said, at any rate, the hon. Member distinctly disapproved, on the present occasion, of the policy of Her Majesty's Government, and yet had voted 10 days ago for keeping them in Office at all hazards. The hon. Member had said he was sure he (Mr. Dalrymple) would not misrepresent him, and that was perfectly true. He could understand a policy of scuttle, though he could not approve of it; he could understand a policy of revenge and retire, though still less could he approve of that; but what he could not understand was, in the vast undertaking upon which the Government were entering, the very poor and inadequate account which they gave of their policy. The hon. Baronet the Member for the University of London (Sir John Lubbock) had complained of hon. Members having censured the Government in strong language, and, presumably, the hon. Baronet reserved to himself alone the privilege of reflecting on the Government, because in his speech he had quoted over and over again statements made last year in direct conflict with those now put forward by the Government. What he (Mr. Dalrymple) thought the Committee had a right to complain of was that they were once again in the presence of an illustration of the see-saw policy of the Go- 497 vernment. The Committee, he thought, was under the impression that the ultimate result of the declarations of the Government in the important debate that recently occupied several nights was this, that some idea of a policy had been shadowed forth; but the noble Marquess at the head of the War Office (the Marquees of Hartington) had resorted to a series of adverbs which threw considerable doubt on the Government policy. This intention of "ultimately probably taking Khartoum" was not a very satisfactory basis on which to bring forward this Vote of 3,000 men. He (Mr. Dalrymple) could understand perfectly well why this very vague language was used. The Government presented at times the appearance of a policy to satisfy one set of persons, and at another time they took up a different attitude and indulged in the "ultimately probably" style of language to satisfy another class. But that was not a basis upon which the noble Marquess could put the demand for an increase of the Forces of the country. As for the hon. Member for Northampton (Mr. Labouchere), he had no difficulty in this matter, because he could not reconcile the minimizing adverbial accounts of the noble Marquess with the Vote for 3,000 men; and so, unlike the hon. Gentleman who had just sat down (Mr. W. Fowler), the hon. Member for Northampton (Mr. Labouchere) voted as he spoke. What he (Mr. Dalrymple) felt about this matter was, that there never was a Government which asked more and told them less. The Government treated them to dissolving views of their policy which, in view of the very grave circumstances in which they were placed, were of an extremely unsatisfactory kind. The Government ought to tell the Committee definitely that they had a policy, that they would adhere to it, and that the country would not have a repetition of the terrible slaughter which took place about a year ago in the neighbourhood of Suakin, for which, so far as he knew, no reason had ever been assigned. He should like to know whether there was anyone either in or out of Parliament, on either side of politics in England or Scotland or anywhere else, who would give them a notion of a reason for the inexplicable slaughter at the battles of El Teb and Tamanieb? That slaughter, unaccountable and terrible as it was, and not followed by 498 any definite proceedings afterwards, was due to what was very well called the policy of reluctance on the part of Her Majesty's Government. Not long ago, the right hon. Gentleman the Chief Secretary to the Lord Lieutenant of Ireland stated in the country, as if it was quite a satisfactory description of the policy of the Government, that their policy with reference to Egypt and the Soudan was one of reluctance. Well, what was a policy of reluctance? It was a policy of chopping and changing, a policy of chance, a policy of uncertainty, a policy of bloodshed, a policy of great disappointment, and very likely of ultimate disaster. Yet the policy of the Government had been a policy of reluctance throughout; and it was in the presence of a fresh declaration of that policy—for how else could they explain this "ultimately probably" reference of the noble Marquess?—that they were asked to grant these 3,000 men. He should not be inclined to take upon himself to refuse the demand which Her Majesty's Government made on their responsibility. He did not think they would ask for these 3,000 men if they did not see the necessity for having them. He gave them credit for that. But he thought that people who were prepared to agree to the demand had a right—he would not say to a more exhaustive explanation of policy—but to see some exhibition of consistency in the present declarations with those made in the course of the recent important debate. Yet it really would appear that for the purpose of removing an amount of uneasy feeling in the minds of some of their supporters the Government were making an attempt to water down and dilute the small amount of policy which had been previously put before the country. He should not give his vote against this demand for 3,000 men. He would not do so on any account, in the presence of the grave emergency in which the country was placed; but he certainly thought the Committee had a right to more information from the Government, and had a right to a more consistent declaration of policy than had yet been given.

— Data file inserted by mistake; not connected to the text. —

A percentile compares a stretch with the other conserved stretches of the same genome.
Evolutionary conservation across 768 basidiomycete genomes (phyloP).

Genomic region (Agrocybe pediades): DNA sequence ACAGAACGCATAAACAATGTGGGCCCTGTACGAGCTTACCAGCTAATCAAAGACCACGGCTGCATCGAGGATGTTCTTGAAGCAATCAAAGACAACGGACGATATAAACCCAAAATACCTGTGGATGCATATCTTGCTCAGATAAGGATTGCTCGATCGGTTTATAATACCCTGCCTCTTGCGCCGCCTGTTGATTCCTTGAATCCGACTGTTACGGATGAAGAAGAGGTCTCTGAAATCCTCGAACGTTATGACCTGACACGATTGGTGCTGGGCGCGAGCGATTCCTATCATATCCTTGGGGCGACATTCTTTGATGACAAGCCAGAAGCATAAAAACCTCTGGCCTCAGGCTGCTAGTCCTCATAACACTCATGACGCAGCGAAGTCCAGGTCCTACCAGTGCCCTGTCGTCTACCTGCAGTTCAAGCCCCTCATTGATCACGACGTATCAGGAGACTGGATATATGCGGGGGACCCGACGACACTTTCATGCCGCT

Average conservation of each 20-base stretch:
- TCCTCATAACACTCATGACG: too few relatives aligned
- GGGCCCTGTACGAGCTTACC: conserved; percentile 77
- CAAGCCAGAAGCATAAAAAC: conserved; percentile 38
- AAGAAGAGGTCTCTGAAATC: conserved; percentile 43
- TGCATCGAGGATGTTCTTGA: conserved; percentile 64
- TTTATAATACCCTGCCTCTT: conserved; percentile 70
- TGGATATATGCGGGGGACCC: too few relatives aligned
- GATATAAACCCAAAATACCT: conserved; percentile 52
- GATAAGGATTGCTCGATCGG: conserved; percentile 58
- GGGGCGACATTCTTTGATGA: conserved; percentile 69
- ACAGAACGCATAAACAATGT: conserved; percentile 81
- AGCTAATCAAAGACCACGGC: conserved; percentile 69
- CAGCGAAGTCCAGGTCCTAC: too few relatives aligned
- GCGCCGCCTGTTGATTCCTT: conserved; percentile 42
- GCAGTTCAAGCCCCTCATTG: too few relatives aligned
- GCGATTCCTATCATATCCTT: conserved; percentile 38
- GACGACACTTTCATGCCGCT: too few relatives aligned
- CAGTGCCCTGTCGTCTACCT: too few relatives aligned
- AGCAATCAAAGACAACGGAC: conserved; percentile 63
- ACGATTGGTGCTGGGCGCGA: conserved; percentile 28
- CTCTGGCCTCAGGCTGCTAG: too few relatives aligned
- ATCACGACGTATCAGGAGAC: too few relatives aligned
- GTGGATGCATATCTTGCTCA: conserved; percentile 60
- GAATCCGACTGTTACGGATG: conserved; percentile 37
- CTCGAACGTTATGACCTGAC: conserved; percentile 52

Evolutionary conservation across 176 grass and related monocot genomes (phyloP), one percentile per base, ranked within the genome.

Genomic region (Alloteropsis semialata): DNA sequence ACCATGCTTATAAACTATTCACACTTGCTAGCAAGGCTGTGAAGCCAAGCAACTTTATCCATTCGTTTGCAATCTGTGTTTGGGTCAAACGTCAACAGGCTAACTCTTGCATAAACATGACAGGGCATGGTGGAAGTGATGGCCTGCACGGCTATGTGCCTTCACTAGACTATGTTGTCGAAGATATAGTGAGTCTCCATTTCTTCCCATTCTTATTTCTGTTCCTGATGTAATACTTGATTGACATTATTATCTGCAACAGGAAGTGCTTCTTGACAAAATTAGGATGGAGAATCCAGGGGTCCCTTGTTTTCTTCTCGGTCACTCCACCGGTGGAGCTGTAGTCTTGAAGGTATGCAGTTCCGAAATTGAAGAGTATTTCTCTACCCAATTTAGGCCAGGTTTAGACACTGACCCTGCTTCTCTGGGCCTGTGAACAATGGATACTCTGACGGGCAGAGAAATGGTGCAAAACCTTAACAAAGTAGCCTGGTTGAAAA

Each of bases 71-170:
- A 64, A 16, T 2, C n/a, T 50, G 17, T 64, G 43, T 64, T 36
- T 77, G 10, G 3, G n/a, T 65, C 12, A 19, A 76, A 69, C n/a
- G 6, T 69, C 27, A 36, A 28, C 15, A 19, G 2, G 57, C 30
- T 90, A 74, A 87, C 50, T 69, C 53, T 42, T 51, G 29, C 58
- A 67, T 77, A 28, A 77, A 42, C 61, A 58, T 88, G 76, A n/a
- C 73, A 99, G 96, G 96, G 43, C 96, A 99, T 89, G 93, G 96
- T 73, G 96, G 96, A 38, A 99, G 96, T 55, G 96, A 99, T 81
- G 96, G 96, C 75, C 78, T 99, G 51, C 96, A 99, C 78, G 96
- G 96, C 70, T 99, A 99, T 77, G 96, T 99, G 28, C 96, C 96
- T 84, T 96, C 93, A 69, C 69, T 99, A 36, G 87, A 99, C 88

§ GENERAL SIR GEORGE BALFOUR